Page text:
Toula (Nia Vardalos) is 30, unmarried and is destined to work in the family business at Dancing Zorba’s, the Greek restaurant owned by her parents Gus (Michael Constantine) and Maria (Lainie Kazan). But Toula is intent on changing her life and takes a job at her aunt’s (Andrea Martin) travel agency, meets a handsome, tall, high school teacher Ian Miller (John Corbett) and falls in love. But what will upset her parents more – the fact that Ian is not Greek, or that he’s a vegetarian?

Even though it covers no new ground, it is a good-natured film and will make you smile.

Toula, Nia Vardalos, is a rather drab thirty-something second generation Greek woman who`s not wild about her inherited fate: to marry a Greek, have Greek babies and serve lots of Greek food for the rest of her life. She works in the family`s restaurant, The Dancing Zorba, but when a chance comes to attend a computer course at college and work at her aunt`s travel agency, she grabs it. And it`s through the agency that she meets Ian Miller, John Corbett, who comes from a more stitched-up genetic pool. When their relationship becomes serious, so does the situation with her father at home. This possibly over-exuberant clash of cultures began life on stage as a one woman show written by and featuring Nia Vardalos.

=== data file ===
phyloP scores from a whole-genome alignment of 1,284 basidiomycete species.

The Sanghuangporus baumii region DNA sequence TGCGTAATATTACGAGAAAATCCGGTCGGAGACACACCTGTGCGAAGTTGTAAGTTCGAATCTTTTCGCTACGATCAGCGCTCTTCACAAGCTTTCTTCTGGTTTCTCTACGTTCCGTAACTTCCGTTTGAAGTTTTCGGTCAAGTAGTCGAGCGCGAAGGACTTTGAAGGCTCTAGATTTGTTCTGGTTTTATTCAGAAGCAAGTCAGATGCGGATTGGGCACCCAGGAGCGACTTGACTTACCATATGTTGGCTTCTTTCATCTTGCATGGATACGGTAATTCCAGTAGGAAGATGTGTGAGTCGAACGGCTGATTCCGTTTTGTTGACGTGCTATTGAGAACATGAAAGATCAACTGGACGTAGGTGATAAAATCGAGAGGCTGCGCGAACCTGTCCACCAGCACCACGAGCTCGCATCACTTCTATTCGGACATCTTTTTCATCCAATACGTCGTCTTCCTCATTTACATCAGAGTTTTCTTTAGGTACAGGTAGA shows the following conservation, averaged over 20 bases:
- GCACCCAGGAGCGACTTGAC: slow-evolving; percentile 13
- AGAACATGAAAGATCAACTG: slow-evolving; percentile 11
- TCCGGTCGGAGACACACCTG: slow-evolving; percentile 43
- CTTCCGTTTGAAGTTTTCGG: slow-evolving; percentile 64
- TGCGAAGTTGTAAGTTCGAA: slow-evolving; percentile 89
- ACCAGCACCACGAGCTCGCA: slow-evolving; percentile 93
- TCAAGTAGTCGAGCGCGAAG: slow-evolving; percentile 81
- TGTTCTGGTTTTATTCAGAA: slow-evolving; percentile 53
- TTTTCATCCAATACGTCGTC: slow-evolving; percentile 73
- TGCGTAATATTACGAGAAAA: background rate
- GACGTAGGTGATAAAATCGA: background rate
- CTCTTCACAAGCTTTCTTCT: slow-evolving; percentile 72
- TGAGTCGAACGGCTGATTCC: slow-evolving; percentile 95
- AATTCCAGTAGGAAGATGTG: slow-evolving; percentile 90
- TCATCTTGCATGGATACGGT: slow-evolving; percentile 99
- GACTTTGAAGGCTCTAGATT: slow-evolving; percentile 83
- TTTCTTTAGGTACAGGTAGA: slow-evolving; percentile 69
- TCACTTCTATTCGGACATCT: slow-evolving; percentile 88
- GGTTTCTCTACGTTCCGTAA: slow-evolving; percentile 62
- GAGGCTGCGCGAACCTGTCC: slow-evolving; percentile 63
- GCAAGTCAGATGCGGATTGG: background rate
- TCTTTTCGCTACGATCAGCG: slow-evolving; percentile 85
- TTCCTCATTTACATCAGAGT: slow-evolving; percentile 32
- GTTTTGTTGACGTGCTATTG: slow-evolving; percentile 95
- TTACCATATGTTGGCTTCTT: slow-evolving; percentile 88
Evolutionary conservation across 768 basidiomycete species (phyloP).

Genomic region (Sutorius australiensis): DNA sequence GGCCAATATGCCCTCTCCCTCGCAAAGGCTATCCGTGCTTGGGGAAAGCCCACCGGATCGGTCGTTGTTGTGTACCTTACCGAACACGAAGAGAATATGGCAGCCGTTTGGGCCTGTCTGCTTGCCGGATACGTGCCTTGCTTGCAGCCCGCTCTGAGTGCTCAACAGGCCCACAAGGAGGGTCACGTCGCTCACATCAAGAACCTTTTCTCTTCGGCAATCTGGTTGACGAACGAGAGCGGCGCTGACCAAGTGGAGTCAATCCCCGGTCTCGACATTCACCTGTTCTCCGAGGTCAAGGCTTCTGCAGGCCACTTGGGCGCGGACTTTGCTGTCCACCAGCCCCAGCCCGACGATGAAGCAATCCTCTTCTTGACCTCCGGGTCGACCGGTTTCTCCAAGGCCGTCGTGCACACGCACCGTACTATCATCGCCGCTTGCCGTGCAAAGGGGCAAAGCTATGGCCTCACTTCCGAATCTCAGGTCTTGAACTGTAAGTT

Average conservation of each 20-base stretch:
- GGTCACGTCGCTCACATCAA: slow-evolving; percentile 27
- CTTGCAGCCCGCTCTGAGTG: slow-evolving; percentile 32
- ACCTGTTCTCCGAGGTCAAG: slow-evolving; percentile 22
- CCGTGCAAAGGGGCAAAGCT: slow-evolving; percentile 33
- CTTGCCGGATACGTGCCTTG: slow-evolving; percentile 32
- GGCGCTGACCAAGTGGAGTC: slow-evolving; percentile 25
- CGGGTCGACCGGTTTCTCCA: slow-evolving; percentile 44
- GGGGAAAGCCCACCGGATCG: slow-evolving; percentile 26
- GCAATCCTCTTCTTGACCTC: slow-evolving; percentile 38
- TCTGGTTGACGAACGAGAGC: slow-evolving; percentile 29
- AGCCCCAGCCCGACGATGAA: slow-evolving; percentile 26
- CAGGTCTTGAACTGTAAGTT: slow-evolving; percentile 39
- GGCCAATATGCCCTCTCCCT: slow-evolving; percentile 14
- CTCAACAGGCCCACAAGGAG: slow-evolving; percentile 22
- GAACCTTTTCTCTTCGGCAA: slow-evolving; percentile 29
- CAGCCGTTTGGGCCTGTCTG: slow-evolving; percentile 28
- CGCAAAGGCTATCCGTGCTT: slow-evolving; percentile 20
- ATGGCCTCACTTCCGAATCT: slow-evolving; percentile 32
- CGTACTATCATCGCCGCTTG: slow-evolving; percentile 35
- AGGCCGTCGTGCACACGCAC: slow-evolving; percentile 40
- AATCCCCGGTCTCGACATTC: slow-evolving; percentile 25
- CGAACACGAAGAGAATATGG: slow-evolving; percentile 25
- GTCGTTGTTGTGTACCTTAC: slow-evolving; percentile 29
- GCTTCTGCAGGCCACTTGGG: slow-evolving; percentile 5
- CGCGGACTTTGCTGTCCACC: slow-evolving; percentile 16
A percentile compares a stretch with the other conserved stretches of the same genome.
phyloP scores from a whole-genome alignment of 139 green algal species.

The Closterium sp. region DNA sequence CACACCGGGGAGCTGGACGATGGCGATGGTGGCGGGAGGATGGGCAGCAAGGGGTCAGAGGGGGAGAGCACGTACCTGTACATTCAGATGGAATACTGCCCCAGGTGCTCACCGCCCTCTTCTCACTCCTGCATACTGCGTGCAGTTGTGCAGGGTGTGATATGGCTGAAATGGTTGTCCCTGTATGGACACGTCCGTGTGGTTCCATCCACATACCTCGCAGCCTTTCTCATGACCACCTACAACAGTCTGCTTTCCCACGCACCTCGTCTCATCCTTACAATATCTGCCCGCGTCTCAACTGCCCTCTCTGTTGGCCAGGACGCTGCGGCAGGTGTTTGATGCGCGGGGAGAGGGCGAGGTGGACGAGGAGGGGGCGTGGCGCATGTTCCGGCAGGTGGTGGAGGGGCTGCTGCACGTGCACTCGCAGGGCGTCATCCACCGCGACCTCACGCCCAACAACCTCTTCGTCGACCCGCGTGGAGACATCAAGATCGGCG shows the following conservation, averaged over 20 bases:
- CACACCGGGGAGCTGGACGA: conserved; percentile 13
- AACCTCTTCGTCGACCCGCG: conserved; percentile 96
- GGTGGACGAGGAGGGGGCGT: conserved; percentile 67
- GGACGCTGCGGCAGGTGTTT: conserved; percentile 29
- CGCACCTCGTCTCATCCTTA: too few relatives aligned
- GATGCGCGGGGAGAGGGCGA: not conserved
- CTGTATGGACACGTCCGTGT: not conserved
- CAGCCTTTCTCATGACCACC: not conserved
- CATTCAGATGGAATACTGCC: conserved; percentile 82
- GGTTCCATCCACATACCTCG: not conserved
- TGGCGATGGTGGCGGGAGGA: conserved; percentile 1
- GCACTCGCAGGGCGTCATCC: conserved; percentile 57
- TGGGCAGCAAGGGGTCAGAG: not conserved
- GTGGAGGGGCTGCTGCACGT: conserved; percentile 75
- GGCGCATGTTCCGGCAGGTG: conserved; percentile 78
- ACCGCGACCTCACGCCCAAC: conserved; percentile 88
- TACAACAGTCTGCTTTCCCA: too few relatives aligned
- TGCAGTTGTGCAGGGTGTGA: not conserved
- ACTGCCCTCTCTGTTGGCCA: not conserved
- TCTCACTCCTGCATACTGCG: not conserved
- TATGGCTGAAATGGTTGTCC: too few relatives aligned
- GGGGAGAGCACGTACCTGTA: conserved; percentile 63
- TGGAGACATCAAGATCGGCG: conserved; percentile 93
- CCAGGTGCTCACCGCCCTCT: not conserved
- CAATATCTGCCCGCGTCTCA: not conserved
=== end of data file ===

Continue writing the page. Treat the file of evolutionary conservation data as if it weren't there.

Tom Hanks` wife Rita Wilson, who is of a Greek-American background, saw the play and was the driving force behind turning it into a film. She and her husband are executive producers. There are some sweet and occasionally sentimental moments in the film, a stoic performance from Nia Vardalos in the pivotal role of Toula, and some rather unsublte ones from members of the cast playing her relatives; Laine Kazan as her mother, Andrea Martin as her Aunt Voula, and a rather boring one from John Corbett.

Director Joel Zwick who`s worked mainly in television hasn`t brought brilliance to the film but he`s sure brought success.

Comments from David StrattonThe phenomenal success of this film is almost more interesting than the film itself, which is a pretty familiar sit-com with at least one joke from THE WOG BOY with predictable situations and very ordinary direction. Still, it`s hard not to warm to such a well-observed, good-natured film, even if it covers absolutely no new ground.